Stace said...

I must confess to a love of sequels, but . . . and it is an enormous one - it must be a continuing of an epic or familial storyline. If it is just a so-and-so gets into trouble once again sort of thing, then I pass. I love investing in characters for the long haul, and little makes me happier than well-told epics that go beyond even the typical trilogy - as long as the story and the storytelling hold up.

Latayne, I'm thrilled you are proposing a sequel to Later-Day Cipher, and I pray that it is accepted favorably. You have characters that can have more room to grow, more to learn. Even with a completely different villain, Selonnah and her family issues and the friends she made along the way have legs. There may well be other stories in there worth the telling.

PatriciaW said...

I love series books because it means I get to spend more time in settings with characters that I've grown to love. Likely the prominent character is now a former secondary one whose story I wondered about. I think it's a testament to the writer when readers clamor for stories about the secondary characters.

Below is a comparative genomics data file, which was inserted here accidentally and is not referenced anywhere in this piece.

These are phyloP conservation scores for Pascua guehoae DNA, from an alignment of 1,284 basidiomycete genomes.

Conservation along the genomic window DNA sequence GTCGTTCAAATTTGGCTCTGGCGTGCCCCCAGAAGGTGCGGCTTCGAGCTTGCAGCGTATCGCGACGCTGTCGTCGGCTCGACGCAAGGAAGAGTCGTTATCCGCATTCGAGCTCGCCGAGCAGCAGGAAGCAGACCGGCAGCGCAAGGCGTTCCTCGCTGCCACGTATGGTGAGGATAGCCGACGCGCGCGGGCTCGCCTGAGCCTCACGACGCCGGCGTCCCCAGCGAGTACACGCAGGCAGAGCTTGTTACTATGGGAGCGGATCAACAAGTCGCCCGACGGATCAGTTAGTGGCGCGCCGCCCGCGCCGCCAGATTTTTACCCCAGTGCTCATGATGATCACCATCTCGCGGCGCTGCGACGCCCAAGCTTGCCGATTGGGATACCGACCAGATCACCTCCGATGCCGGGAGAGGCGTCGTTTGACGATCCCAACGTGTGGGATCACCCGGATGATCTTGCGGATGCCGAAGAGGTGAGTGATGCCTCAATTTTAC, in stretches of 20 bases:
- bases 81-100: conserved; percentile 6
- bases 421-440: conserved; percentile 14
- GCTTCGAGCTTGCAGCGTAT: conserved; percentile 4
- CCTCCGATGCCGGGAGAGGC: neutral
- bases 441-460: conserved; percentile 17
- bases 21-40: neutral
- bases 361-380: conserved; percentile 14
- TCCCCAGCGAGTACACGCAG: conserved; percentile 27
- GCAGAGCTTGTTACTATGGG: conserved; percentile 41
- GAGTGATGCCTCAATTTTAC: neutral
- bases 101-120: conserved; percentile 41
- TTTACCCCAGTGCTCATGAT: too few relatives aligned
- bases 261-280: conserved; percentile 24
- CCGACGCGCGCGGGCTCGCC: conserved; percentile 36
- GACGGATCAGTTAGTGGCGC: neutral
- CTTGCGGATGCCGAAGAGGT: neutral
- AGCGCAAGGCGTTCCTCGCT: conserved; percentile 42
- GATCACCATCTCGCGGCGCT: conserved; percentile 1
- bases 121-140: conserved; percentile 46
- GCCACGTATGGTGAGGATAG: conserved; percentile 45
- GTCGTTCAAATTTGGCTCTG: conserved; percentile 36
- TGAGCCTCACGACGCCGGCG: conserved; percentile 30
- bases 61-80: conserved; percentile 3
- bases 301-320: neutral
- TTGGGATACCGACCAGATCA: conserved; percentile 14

Sequels, less so. Because it means the story didn't end. There's more to tell. And if the telling of that story doesn't measure up to the first installment, I start to become disenchanted with the story as a whole. I think sequels are much more difficult to pull off than a series.

Keli Gwyn said...

If I like an author's work, I'm inclined to read every book in a series. I prefer those where a different hero and heroine take center stage and characters from previous books made cameo appearances. However, if the hero and heroine are strong enough characters whom I really like, I'm happy to read more of their story.

Bonnie Grove said...

There is a difference between a sequel and a series.

When publishers sign an author for a series, it's often (but not always) because the author has pitched the project as a series (i.e. the author already has the books outlined and the arch of the books laid out for the publisher to decide on).